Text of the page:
Department attorneys should be aware that agents and informants who communicate with represented persons as part of a law enforcement investigation may be deemed, for the purpose of the relevant professional responsibility rule, to be acting as the "alter ego" of the Department attorney supervising the investigation. In such a circumstance, the attorney's professional conduct rules may be imputed to the law enforcement agents or informants. In determining whether Department attorneys may be held responsible when an agent or informant communicates with a represented person, it is necessary to consider the principles reflected in ABA Model Rules 5.3 and 8.4. These rules embody the general proposition that a lawyer should be held responsible for the conduct and activities of agents acting on the lawyer's behalf or who are associated with the lawyer. Department attorneys should not be responsible for the misconduct of an agent working under their supervision unless the Department attorneys orders the conduct or, after becoming aware of the misconduct, approves or ratifies it.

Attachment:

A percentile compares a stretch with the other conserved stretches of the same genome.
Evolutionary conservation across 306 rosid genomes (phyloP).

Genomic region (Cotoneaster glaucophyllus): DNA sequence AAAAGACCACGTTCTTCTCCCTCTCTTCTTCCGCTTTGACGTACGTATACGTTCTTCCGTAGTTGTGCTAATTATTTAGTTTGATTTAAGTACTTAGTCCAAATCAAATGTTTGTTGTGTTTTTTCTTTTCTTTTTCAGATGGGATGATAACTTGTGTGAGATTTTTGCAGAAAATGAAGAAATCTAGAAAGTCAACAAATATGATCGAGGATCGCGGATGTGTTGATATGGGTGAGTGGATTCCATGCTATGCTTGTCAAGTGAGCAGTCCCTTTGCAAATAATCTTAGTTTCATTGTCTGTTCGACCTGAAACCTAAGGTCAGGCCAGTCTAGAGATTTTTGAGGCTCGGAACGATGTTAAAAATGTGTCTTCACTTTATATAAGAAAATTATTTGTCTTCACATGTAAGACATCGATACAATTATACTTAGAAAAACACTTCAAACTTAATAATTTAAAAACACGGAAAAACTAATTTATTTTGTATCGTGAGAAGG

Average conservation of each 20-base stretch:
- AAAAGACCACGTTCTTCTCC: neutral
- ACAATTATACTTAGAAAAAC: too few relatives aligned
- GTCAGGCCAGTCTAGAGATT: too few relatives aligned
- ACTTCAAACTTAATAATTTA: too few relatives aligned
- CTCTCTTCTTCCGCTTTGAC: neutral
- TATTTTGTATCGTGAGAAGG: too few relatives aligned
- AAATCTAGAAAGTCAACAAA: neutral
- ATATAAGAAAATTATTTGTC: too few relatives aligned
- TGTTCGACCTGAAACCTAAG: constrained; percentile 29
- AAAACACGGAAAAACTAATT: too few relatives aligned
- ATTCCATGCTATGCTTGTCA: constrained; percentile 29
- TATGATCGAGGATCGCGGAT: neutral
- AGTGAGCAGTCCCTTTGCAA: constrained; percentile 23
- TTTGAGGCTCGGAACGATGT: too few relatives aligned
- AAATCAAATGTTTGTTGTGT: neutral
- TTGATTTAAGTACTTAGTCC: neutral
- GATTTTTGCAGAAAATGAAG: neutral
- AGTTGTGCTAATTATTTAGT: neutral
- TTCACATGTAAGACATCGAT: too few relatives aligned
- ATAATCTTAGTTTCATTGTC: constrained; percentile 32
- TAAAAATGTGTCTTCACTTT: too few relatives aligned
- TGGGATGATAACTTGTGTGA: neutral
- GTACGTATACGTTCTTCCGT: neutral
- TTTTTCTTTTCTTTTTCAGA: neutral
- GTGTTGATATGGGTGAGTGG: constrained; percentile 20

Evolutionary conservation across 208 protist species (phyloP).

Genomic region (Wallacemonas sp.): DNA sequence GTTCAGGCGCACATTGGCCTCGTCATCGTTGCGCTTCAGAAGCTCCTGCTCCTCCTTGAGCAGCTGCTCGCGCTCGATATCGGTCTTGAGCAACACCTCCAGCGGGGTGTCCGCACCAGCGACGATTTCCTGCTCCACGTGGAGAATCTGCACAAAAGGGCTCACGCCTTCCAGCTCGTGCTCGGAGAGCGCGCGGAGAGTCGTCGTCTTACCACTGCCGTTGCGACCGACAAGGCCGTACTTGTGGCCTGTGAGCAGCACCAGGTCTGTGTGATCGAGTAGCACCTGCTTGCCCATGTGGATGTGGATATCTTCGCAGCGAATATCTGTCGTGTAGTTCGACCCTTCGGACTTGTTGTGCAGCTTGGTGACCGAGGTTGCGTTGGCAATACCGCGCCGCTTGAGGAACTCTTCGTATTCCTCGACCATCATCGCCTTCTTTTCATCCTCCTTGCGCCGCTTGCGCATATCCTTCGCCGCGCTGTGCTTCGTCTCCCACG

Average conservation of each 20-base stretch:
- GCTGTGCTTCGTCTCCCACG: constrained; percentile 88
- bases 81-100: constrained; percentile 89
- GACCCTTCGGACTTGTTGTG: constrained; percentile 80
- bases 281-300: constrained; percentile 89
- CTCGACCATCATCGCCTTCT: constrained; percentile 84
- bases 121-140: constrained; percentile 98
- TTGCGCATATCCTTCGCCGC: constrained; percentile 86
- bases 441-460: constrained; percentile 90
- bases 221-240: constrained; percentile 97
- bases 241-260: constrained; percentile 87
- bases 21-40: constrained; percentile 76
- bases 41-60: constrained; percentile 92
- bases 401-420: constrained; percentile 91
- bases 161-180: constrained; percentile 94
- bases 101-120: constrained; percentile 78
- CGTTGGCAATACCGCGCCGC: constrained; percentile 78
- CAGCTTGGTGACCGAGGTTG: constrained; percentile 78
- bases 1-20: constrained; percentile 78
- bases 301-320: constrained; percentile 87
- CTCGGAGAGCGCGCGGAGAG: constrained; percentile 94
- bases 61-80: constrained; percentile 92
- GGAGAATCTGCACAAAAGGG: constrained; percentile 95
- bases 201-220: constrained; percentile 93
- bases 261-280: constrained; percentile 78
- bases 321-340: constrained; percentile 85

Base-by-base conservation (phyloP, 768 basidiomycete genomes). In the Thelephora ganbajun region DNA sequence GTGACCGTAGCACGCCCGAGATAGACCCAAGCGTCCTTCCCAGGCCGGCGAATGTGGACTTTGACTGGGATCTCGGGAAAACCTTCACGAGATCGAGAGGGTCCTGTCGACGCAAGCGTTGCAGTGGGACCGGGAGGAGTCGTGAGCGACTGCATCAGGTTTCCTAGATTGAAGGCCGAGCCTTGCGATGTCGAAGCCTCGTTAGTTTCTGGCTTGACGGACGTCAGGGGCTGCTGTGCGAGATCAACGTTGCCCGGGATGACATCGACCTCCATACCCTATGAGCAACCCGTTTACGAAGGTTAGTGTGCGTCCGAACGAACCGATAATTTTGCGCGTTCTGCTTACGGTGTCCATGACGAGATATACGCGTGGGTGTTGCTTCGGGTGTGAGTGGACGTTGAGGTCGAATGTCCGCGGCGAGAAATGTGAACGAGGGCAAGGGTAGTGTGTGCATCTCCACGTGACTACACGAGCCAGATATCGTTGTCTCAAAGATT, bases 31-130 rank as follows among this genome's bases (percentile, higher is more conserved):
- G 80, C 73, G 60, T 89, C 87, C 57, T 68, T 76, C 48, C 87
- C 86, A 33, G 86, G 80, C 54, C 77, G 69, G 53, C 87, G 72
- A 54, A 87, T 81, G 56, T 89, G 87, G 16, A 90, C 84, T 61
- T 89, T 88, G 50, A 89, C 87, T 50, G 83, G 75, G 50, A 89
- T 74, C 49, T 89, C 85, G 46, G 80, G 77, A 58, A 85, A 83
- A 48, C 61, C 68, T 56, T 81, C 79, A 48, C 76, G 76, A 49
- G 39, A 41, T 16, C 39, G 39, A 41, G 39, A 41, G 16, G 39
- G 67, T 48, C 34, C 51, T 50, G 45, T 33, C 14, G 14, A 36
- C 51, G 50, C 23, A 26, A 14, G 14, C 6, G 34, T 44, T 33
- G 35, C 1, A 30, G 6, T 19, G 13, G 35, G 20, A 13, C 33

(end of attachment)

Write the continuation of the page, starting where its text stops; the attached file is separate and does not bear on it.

The ABA has taken the position that the mere later use by a non-complicitous attorney of evidence obtained in violation of a rule of professional conduct does not constitute "ratification" of the misconduct and, therefore, the improperly-obtained evidence need not be suppressed. ABA Formal Op. 95-396. The reasoning appears to be that, since the lawyer did not violate his ethical duties, either because he was not a knowing participant in the agent's violation of the rule or because, after becoming aware of the misconduct, the attorney disapproved of it and took appropriate remedial steps to prevent further agent misconduct, the admission of the evidence then becomes a question of law that should not raise ethical implications for the lawyer. See In re Jenkins, 816 P.2d 335, 341 (Idaho 1991); People v. Gennings, 808 P.2d 839, 845 n.4 (Colo. 1991); North Carolina Ethics Op. RPC 152, 1992 WL 753134 (1992).
[updated May 2005]